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75 Maple Street
Summit, NJ 07901
908.273.0350

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And Down Comes Baby

dresses frumkinThe Summit Herald of July 19, 1929 reported that the year-and-a-half-old daughter of Mr. and Mrs. Wallace Lee fell from an upper-story porch through a gap in a the railing. She amazed everyone by surviving a story-and-a-half fall onto a concrete walk, and returned home after just a few days stay at Overlook Hospital.

The scheduled Common Council meeting had to be postponed, as four of the seven members were away on vacation or business trips, and there was no quorum. The Union County Mosquito Commission was concerned to discover unusual numbers of Mansonia Perturbans mosquitoes in the Summit/New Providence area. That particular species, rare in New Jersey, was known to give severe bites.

Recently arrived guests at the Hotel Suburban included travelers from Chicago, Boston, Brooklyn, Freehold, Newark, Philadelphia, and Short Hills. Miss Elsa, supervisor of dancing for the Union County Park Commission was giving lessons in folk dancing on the twelve playgrounds in the county park system. The Summit Kiwanis Club was planning a minstrel show in October to raise money for the underprivileged fund.


Charles Dawes, newly-appointed Ambassador to the United Kingdom, announced that he would not be serving liquor in the London embassy, even though alcohol was legal there.

The Library has a searchable database of local historical newspapers. Search or browse at:
http://www.digifind-it.com/summit/home.php

Dancing in the Street

klocksin2The Summit Herald of July 12, 1932 reported that the Board of Health passed an ordinance requiring owners of vacant lots to remove any ragweed growing on their property. The Board also discussed concerns about a health camp which was recently established on a 4-acre plot of land at 417 Morris Avenue. The camp, for undernourished Hebrew children from Newark, did not have a permit.

The city's Fourth of July celebrations, postponed due to rain, were held on the following Saturday. They concluded in the evening with a block dance in front of the YMCA. It was attended by 2,000 people. A local band, the 12-piece Aeolian Orchestra, began with military and patriotic tunes, then switched to contemporary popular music. Corn meal was scattered on the street to make a smooth surface for dancing.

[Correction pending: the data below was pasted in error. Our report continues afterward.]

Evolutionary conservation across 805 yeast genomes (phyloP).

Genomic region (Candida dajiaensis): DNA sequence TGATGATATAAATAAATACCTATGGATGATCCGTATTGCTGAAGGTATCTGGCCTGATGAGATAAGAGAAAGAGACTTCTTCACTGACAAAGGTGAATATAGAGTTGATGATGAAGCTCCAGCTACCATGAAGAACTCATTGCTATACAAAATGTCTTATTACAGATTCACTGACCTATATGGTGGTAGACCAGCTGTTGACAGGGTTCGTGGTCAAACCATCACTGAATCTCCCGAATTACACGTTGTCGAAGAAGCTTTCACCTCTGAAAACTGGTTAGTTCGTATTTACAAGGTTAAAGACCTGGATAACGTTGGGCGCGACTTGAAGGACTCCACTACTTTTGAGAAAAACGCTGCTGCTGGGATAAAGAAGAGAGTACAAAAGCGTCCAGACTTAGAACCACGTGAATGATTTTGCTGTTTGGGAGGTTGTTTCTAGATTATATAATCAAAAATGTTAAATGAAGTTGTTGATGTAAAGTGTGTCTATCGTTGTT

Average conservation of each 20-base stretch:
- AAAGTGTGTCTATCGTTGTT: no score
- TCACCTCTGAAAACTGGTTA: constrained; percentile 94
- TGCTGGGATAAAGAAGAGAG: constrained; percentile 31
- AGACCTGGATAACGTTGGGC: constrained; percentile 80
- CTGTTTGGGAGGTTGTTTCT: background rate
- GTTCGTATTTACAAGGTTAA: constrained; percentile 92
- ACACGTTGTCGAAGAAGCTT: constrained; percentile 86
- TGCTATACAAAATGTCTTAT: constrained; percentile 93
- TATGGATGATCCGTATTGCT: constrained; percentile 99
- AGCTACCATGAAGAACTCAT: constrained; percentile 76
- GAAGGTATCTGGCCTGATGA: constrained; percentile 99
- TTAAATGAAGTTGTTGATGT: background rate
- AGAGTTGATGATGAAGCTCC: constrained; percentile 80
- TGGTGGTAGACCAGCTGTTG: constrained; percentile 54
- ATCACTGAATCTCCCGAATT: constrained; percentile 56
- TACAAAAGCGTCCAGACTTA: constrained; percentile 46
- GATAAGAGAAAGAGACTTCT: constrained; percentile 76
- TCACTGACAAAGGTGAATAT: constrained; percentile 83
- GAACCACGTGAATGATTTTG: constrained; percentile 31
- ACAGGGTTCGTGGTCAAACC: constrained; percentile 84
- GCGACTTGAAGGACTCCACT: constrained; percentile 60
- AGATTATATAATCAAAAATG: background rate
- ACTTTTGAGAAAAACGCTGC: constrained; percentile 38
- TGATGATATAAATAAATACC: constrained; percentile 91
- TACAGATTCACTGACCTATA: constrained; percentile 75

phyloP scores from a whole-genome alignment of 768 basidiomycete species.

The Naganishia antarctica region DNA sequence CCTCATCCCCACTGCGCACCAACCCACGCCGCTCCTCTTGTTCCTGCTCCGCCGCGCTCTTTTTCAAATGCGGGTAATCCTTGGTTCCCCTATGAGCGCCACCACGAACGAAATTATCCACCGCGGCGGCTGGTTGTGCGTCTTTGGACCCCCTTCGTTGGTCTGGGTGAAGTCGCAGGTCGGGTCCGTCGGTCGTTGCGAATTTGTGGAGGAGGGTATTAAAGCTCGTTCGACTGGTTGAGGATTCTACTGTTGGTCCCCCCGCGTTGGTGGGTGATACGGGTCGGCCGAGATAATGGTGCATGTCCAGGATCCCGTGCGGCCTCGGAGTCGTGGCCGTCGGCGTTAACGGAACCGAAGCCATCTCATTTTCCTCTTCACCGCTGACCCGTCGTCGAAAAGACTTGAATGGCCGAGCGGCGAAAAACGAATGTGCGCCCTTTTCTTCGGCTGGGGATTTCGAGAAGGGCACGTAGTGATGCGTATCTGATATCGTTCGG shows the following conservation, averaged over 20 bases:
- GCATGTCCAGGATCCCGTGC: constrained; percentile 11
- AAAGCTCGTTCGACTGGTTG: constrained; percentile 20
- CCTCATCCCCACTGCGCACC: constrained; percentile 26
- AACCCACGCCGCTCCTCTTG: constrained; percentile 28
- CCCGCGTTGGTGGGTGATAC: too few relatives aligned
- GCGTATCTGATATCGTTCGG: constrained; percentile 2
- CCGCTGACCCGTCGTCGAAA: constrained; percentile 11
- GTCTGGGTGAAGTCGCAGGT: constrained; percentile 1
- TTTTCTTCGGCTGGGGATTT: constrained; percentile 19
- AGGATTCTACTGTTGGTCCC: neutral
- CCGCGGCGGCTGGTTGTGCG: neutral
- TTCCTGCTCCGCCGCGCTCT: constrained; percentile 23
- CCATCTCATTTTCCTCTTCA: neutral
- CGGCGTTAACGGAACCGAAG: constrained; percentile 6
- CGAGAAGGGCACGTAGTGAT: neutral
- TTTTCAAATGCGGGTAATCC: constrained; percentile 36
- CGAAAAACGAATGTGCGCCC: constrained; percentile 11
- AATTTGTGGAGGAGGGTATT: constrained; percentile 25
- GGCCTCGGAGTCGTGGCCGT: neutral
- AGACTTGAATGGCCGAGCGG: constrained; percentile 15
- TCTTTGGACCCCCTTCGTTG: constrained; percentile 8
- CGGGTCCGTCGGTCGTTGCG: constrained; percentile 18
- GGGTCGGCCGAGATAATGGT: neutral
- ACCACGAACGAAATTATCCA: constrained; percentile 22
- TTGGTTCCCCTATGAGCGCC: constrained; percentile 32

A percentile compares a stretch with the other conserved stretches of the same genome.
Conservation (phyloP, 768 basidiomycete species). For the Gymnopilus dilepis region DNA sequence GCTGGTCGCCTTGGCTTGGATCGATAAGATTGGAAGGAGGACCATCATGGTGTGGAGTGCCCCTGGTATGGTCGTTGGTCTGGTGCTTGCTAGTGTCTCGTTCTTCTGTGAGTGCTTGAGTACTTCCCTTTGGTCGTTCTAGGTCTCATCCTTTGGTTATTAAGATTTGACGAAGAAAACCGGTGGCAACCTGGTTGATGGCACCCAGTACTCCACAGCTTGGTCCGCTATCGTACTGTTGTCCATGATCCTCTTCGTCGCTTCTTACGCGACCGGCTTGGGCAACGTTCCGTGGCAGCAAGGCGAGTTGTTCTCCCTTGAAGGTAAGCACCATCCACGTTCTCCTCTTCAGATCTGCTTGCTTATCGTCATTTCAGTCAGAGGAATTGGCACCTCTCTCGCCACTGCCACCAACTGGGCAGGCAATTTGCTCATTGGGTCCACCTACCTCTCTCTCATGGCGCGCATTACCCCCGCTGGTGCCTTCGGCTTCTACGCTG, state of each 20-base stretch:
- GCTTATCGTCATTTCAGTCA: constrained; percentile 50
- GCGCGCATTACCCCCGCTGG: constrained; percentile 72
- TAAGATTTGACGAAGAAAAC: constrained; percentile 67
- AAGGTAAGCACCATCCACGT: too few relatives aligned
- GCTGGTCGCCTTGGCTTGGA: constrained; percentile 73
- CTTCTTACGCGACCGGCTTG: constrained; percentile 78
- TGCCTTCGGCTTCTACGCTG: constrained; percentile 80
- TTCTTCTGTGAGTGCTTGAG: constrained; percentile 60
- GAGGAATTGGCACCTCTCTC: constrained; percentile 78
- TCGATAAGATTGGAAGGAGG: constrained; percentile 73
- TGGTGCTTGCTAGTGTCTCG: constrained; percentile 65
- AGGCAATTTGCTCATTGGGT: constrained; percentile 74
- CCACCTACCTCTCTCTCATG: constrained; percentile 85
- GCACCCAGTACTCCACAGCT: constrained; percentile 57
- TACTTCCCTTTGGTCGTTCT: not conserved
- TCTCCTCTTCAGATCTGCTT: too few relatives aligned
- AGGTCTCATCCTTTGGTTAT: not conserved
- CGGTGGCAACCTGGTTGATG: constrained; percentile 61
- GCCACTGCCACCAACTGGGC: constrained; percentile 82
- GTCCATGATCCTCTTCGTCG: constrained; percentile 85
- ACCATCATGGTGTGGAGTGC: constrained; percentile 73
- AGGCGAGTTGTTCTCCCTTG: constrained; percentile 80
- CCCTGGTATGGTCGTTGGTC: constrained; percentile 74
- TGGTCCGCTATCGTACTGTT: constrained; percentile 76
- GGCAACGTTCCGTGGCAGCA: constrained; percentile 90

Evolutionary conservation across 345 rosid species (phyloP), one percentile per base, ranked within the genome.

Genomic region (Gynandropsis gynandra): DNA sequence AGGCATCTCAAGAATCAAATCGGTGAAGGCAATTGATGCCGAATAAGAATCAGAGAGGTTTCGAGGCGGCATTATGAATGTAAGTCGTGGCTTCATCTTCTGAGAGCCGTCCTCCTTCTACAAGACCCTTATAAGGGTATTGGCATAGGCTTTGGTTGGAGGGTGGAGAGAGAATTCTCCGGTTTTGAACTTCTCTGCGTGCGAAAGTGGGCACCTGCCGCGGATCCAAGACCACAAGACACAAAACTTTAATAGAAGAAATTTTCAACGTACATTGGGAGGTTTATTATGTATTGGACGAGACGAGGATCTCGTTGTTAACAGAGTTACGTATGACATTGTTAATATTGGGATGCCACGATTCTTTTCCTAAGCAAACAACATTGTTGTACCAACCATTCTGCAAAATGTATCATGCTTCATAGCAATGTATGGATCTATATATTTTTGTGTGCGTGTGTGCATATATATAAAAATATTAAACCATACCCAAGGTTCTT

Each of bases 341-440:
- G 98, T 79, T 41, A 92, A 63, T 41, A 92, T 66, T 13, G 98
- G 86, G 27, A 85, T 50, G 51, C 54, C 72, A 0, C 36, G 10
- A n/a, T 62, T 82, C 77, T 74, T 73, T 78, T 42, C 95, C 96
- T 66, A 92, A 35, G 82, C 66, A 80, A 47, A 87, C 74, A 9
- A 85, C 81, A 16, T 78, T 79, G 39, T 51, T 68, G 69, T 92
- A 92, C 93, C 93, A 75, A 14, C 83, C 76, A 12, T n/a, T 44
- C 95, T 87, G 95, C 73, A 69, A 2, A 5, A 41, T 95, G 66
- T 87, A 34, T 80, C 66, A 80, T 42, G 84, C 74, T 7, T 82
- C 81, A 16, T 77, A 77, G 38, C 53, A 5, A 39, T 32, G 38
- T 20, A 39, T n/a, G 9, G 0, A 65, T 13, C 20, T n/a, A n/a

At one point, attendees were startled to hear the sound of nearby gunshots. Police Officer Russell Leslie stopped a car whose driver appeared to be drunk. When ordered to step out of the car, the man sped away. Officer Leslie fired two shots, then pursued in a borrowed car. He was forced to abandon the chase, but as the driver left behind his licence, he was later arrested at his apartment in Vauxhall.

The Library has a searchable database of local historical newspapers. Search or browse at:
http://www.digifind-it.com/summit/home.php

The Greatest Celebration

little americansThe Summit Herald of July 5, 1918 reported that Summit had the greatest Independence Day celebration in the city's history. The parade, lead by a police escort, included: the Sons of the American Revolution, a band, Italian societies (in white felt hats), the Boy Scouts, representatives of the local schools (carrying flags), the Millburn band, the Red Cross, the Summit Municipal Band, the Stirling and Summit chapters of the State Militia Reserves, and the Fire Department (with all their trucks polished and gleaming).  There were also some humorous touches, such as the boy dressed as the Kaiser who who was marched along by an American infantryman poking a rifle into his back. The honored guests reviewing the parade were the Mayor, members of Common Council, and veterans of the War of the Rebellion. The afternoon was devoted to athletic activities: competitions in long jump, shot put, and tug of war, followed by a baseball game of single men vs. married men, and drills performed by the Militia Reserve. In the evening, the Municipal Band gave a concert to several thousand listeners from the bandstand on Springfield Avenue.

At the Common Council meeting, a letter was received from M.W. Van Cise, asking permission to shoot rabbits on his property who had been destroying produce in his market garden. The question was referred to the police department, since it involved game laws.

The Food Conservation Committee published a recipe for rye muffins, made mostly of rye flour with a little wheat flour.

The Library has a searchable database of local historical newspapers. Search or browse at:

http://www.digifind-it.com/summit/home.php